Imfinzi (durvalumab) is a type of cancer treatment called an immunotherapy, developed by AstraZeneca and approved for the treatment of certain types of cancer of the bladder and urinary tract. Immunotherapy drugs use the body’s own immune system to fight cancer.

How Imfinzi works

A type of white blood cell called T-cells that play an important role in the normal function of the immune system are activated and can attack and destroy cancer cells.

However, some tumors can evade destruction by the immune system by using a strategy called the “PD-1/PD-L1 pathway.” PD-L1 is a protein frequently found on the surface of cancer cells. When it binds to its receptors (called PD-1) found on T-cells, the normal function of T-cells is altered, and they fail to kill cancer cells.

Imfinzi binds to the PD-L1 protein found on cancer cells, preventing it from binding to its receptors (PD-1) on T-cells, thereby restoring normal T-cell activity and stimulating the immune system to attack and kill cancer cells.

Because Imfinzi works by stimulating the immune system, it can also attack healthy organs and tissues in the body such as the lungs, liver, pancreas, kidneys, intestines, thyroid, and adrenal glands, causing serious side effects.

Imfinzi in clinical trials

Imfinzi received accelerated approval from the U.S. Food and Drug Administration (FDA) in May 2017 for the treatment of patients with cancer of the bladder or urinary tract that stopped responding to standard treatments, such as chemotherapy.

This approval was based on the rapid and durable responses observed with Imfinzi in a Phase 1/2 study (NCT01693562). This study is still ongoing at 79 sites around the world, but is no longer recruiting participants.

This was the first approval for Imfinzi, but the use of the drug continues to be investigated in bladder cancer and other types of cancer, alone and in combination with other drugs.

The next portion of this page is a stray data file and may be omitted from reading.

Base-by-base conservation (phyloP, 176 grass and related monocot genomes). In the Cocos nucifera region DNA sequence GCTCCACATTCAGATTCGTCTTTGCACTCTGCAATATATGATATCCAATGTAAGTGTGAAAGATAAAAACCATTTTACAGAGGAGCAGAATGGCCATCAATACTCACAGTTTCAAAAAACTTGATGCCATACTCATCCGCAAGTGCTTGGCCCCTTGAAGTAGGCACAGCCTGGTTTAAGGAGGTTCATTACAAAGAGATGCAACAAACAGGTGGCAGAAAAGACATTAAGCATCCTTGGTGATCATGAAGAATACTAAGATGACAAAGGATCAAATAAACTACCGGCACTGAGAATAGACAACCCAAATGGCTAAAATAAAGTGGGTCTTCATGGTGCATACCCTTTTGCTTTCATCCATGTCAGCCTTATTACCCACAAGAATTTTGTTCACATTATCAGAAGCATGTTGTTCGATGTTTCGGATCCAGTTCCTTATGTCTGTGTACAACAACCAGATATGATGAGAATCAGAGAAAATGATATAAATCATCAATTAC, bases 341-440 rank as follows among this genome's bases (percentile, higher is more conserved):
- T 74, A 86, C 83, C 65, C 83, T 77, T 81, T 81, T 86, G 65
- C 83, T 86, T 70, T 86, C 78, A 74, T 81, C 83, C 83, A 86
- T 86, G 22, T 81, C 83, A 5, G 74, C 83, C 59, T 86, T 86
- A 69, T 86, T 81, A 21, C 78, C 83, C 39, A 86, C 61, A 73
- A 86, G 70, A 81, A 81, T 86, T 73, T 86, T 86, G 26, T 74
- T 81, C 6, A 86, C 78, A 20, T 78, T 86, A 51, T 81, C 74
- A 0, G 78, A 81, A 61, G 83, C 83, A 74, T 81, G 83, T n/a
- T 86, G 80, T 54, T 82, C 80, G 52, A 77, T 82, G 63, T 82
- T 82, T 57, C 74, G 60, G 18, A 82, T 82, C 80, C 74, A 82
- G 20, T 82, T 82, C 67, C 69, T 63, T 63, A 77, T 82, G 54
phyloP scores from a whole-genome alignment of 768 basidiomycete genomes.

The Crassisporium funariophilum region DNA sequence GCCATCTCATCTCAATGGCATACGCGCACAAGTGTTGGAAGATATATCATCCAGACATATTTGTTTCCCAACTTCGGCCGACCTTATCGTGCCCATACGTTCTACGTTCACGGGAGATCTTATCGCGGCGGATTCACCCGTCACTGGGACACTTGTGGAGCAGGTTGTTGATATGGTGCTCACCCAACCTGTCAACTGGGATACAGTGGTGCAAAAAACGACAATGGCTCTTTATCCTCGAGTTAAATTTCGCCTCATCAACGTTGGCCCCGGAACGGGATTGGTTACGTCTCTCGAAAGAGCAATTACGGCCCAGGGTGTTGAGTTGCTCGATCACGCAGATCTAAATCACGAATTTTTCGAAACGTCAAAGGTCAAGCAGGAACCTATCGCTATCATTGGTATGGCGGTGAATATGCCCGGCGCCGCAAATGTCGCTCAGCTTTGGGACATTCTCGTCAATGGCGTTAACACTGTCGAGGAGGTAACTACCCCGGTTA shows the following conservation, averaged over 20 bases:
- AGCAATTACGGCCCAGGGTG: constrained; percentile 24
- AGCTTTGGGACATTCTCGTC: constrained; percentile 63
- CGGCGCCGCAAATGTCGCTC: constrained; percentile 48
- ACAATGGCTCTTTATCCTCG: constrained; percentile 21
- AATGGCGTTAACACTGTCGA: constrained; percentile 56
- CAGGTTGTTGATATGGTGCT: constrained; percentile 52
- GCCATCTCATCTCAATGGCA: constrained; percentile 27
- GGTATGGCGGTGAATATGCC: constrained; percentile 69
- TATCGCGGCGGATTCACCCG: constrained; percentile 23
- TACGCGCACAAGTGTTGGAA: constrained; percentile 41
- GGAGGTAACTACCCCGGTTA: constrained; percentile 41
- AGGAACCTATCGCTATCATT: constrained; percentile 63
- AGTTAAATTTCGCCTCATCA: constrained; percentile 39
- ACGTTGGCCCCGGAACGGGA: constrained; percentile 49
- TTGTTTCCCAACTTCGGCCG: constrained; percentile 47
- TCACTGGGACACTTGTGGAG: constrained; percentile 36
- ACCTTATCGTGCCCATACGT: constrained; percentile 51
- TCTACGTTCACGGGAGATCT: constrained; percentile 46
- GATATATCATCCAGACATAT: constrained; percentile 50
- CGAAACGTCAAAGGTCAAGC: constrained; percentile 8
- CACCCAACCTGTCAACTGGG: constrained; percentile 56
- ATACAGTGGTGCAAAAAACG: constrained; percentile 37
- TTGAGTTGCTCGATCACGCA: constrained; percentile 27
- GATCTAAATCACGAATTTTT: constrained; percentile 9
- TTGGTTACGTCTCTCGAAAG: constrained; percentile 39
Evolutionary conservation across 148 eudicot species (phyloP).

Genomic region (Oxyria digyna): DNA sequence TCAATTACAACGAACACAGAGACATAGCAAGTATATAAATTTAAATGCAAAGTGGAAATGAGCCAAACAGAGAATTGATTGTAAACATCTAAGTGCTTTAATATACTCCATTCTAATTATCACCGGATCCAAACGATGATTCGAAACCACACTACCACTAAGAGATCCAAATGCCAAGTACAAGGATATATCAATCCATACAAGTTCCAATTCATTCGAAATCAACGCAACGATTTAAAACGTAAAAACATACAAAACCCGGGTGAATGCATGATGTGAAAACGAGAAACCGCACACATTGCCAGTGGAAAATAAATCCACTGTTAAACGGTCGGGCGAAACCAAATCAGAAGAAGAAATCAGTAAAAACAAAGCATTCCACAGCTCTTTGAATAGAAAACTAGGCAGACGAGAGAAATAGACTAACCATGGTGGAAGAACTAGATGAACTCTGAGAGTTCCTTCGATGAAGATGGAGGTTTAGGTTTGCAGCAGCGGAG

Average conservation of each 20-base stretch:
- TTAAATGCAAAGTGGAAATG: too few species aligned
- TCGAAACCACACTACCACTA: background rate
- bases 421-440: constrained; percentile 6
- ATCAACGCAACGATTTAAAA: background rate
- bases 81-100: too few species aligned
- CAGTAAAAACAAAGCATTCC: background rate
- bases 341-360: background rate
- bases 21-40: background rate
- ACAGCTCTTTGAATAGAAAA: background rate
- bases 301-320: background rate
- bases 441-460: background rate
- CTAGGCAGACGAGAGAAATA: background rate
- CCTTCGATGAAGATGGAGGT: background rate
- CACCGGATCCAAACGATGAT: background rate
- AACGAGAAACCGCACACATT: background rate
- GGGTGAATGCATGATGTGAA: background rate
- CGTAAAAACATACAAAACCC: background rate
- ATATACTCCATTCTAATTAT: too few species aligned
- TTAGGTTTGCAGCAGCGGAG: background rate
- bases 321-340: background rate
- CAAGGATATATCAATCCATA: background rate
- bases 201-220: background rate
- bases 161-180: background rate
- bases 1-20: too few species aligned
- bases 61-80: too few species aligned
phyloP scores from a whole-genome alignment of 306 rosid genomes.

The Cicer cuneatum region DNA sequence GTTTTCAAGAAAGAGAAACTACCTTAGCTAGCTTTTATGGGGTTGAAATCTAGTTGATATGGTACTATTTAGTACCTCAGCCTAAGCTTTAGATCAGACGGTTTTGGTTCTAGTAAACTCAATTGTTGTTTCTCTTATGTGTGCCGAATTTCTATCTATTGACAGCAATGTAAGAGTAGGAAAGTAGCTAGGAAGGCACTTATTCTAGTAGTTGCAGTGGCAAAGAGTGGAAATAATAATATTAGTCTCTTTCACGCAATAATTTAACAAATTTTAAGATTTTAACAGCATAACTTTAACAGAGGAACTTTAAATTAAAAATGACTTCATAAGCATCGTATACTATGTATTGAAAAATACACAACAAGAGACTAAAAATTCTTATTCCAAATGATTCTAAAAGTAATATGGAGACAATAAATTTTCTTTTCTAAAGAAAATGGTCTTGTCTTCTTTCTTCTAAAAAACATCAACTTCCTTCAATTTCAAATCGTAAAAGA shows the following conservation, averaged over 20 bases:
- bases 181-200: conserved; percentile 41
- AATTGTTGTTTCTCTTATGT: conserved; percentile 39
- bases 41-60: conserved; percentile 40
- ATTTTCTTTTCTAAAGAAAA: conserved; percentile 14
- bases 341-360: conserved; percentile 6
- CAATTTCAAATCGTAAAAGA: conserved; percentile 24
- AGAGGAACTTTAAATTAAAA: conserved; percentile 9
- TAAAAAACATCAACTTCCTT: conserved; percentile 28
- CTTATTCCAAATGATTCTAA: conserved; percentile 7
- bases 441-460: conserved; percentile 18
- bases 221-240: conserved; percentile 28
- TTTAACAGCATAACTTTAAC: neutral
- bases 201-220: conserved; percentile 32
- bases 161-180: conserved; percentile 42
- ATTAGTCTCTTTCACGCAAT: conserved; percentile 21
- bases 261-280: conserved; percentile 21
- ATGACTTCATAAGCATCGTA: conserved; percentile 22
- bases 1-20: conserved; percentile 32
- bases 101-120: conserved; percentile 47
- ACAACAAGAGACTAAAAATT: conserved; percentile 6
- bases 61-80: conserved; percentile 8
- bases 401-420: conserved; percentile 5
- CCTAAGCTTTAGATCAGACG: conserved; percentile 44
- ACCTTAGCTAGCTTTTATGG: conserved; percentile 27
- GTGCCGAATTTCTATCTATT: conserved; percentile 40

A Phase 3 trial (NCT02516241) called DANUBE is investigating Imfinzi as a first treatment for bladder cancer, both alone and in combination with another immunotherapy drug called tremelimumab. DANUBE is a global trial that started in November 2015 and is currently recruiting participants at 260 locations in various countries.

Imfinzi is also being investigated for the treatment of patients with lung cancer in several clinical trials (NCT03003962, NCT02453282, NCT02542293, NCT02352948, and NCT02125461).

Although it is not yet approved for patients with lung cancer, the FDA in July 2017 granted Imfinzi breakthrough therapy designation based on the results from a Phase 3 trial (NCT02125461) called PACIFIC. This trial is taking place in 235 centers across 26 countries, including the U.S., Canada, Europe, South America, Japan, Korea, Taiwan, South Africa, and Australia. Breakthrough therapy designation is designed to accelerate the development of new medicines which have shown encouraging results in early clinical trials for the treatment of serious conditions.


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